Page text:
Jesuit Pear Trees produce pears that are sweet, spicy and very rare. This cultivar has been growing in North America Read more
There’s been a lot of talk about odd weather patterns and climate change across the globe but how will that affect our fruit trees and orchards? The Urban Forestry Radio Show's host Susan Poizner sat down with Gregory Michael Peck, Ph.D., Assistant Professor of Horticulture and Sustainable Fruit Production Systems at Cornell University to discuss how climate change affects fruit trees today, and how they might be affected in the future.
This isn’t the first time the climate has changed; the planet has changed drastically every few thousand years across its entire history. Normally, plants and animals would be able to naturally adapt and evolve to deal with changes. The problem that we face today is the fact that things are changing faster than ever before, and nature can’t keep up.
What’s the relevance for growers? If the environment changes, either the plants must change, or people need to change how they manage their plants. This is especially true for fruit trees, which change slowly over the course of many generations, even with human encouragement through breeding programs and the development of new cultivars.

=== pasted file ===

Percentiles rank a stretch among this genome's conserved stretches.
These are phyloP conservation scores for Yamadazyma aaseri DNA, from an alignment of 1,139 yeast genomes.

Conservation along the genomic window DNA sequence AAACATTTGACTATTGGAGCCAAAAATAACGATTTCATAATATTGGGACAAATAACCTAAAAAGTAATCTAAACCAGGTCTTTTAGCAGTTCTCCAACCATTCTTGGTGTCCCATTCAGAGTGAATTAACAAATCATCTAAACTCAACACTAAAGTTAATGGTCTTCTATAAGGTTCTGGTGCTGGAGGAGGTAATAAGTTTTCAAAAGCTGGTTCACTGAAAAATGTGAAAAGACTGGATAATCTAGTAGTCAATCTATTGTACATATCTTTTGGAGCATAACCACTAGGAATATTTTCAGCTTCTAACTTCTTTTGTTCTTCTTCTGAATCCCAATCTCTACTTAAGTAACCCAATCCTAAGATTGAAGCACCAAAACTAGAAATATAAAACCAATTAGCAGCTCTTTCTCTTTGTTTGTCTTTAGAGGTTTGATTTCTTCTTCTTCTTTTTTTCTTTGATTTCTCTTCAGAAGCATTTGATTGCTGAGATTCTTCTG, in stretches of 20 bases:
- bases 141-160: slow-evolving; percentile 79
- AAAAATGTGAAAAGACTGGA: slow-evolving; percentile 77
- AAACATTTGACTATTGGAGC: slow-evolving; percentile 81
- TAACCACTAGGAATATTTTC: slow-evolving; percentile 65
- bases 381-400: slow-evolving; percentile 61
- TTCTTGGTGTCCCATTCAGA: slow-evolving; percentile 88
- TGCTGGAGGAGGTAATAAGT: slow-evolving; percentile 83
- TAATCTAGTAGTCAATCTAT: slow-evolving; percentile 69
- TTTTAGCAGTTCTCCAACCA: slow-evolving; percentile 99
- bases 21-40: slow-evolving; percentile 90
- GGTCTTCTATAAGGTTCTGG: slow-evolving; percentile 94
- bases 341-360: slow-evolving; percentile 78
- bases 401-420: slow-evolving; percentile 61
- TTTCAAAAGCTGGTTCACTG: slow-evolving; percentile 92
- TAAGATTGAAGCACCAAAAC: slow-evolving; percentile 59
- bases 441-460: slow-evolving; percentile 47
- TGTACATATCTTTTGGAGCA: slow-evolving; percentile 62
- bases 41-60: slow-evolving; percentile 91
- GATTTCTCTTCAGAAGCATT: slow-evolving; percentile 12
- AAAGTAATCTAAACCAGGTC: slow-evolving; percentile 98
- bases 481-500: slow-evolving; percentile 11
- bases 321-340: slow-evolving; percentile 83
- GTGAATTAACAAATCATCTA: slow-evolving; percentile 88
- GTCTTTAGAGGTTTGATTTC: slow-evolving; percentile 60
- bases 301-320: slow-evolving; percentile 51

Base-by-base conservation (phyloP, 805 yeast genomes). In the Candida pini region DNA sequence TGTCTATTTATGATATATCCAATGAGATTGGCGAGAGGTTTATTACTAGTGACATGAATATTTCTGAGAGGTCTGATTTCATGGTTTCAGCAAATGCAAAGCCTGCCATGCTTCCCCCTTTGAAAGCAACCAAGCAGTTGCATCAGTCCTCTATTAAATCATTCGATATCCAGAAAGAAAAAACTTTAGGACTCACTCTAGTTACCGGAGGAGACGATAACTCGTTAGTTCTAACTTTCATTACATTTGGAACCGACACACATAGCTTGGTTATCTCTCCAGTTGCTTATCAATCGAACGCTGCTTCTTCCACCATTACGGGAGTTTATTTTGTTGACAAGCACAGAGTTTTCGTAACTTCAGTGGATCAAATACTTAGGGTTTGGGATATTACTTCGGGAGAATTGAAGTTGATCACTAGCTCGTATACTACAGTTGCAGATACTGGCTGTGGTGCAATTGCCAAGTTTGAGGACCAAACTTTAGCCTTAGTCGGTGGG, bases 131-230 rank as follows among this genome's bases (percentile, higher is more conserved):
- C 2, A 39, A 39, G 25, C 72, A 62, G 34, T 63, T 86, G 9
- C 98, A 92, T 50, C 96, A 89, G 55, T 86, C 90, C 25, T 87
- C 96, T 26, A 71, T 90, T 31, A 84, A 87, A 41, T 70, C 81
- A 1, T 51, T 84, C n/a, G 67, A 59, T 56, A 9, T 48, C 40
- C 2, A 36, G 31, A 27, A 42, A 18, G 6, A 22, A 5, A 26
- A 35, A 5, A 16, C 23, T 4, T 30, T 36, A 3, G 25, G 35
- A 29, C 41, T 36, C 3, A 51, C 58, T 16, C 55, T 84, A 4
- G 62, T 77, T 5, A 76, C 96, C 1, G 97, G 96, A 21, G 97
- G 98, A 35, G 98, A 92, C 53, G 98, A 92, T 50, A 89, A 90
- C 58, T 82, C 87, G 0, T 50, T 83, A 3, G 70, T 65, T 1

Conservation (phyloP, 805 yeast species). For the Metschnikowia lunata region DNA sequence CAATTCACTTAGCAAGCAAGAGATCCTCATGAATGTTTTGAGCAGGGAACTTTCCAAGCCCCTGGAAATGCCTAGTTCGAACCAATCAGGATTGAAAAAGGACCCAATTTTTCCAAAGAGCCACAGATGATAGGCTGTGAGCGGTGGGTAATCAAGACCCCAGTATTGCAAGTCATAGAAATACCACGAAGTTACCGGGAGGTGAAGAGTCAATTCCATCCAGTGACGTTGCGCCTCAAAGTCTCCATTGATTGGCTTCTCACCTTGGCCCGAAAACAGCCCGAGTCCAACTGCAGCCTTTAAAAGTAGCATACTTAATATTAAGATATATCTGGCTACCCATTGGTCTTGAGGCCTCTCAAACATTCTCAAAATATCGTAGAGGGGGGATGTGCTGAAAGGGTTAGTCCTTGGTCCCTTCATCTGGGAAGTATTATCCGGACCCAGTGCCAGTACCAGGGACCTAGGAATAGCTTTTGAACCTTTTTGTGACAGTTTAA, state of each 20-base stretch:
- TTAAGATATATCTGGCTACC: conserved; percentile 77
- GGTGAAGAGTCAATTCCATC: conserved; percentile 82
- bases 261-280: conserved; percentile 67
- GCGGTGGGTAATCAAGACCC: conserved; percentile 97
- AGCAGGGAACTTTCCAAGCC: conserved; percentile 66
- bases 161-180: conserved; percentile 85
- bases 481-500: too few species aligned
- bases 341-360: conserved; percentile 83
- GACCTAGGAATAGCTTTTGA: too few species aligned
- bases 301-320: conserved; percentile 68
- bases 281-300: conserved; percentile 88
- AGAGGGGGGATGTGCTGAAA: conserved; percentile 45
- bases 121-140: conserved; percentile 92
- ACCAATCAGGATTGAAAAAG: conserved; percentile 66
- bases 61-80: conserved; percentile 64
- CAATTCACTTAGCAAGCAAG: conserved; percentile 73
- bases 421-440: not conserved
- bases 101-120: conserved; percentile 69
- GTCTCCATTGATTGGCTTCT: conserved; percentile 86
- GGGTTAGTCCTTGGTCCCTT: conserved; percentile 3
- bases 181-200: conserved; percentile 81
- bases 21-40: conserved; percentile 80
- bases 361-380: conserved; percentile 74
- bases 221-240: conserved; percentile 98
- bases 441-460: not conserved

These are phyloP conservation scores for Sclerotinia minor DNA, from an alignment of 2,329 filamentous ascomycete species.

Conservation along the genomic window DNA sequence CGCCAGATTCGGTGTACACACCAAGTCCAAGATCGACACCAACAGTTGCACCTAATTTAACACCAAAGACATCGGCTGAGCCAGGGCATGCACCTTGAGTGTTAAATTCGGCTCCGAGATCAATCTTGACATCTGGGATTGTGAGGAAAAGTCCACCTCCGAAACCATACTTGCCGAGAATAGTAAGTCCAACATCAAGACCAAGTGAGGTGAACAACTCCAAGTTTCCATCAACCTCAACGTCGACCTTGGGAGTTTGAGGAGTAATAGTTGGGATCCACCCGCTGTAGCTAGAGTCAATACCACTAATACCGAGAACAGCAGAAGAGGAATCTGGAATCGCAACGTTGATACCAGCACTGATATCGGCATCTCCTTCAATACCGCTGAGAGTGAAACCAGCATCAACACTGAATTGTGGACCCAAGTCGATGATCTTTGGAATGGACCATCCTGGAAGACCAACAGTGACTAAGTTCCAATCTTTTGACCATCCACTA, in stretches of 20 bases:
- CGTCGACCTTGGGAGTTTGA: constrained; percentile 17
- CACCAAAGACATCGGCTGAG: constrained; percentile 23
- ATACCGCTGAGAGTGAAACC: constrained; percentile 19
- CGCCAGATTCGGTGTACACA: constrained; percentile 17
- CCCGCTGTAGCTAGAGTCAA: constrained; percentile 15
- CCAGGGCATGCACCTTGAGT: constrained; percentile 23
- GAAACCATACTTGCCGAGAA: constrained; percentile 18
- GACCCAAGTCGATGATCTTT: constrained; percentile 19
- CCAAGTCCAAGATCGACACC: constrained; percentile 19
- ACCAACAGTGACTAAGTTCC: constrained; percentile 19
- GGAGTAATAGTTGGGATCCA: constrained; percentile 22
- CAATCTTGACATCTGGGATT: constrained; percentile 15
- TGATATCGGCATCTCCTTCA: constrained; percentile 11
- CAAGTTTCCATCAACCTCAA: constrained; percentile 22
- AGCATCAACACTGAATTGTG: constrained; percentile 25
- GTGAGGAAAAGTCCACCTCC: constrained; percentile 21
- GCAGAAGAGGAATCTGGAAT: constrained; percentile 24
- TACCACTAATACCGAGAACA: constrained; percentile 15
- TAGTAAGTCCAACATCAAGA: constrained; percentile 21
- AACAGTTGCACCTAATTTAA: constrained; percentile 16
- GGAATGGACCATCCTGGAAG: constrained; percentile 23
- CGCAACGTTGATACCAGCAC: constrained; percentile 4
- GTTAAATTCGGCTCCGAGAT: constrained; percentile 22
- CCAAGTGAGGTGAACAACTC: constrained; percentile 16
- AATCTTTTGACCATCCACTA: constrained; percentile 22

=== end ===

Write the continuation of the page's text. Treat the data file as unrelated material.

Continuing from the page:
For example, Peck discussed the phenomenon of early springs and late frost. Most fruit trees are deciduous, losing their leaves and going into dormancy in the winter. After emerging from dormancy they bloom, to begin pollination as early as possible.
When fruit trees bloom in the early spring, they become vulnerable to a late frost, which can kill the delicate blossoms and dash any hopes of an abundant harvest for that year.
The changing climate is also expected to bring increasingly extreme weather. Some areas such as California have been seeing historically severe droughts. Other areas are seeing much more flooding than before. These changes make fruit trees vulnerable to poor growing seasons, pests, sun damage, and more.
But is there a sunny side to climate change? Will we be growing pomelos in Michigan in the near future? Peck says not. The priority, he says, is finding ways to work with current climate trends and in the interview he outlines strategies to help orchardists adapt to these changes - click below to listen to the entire interview and subscribe to our podcast to hear other fantastic episodes.
Intern at OrchardPeople.com.
Kameron Chausse is a Windsor, Ontario based writer and student at St Clair College. He is currently an intern for the fruit tree care education website www.orchardpeople.com.
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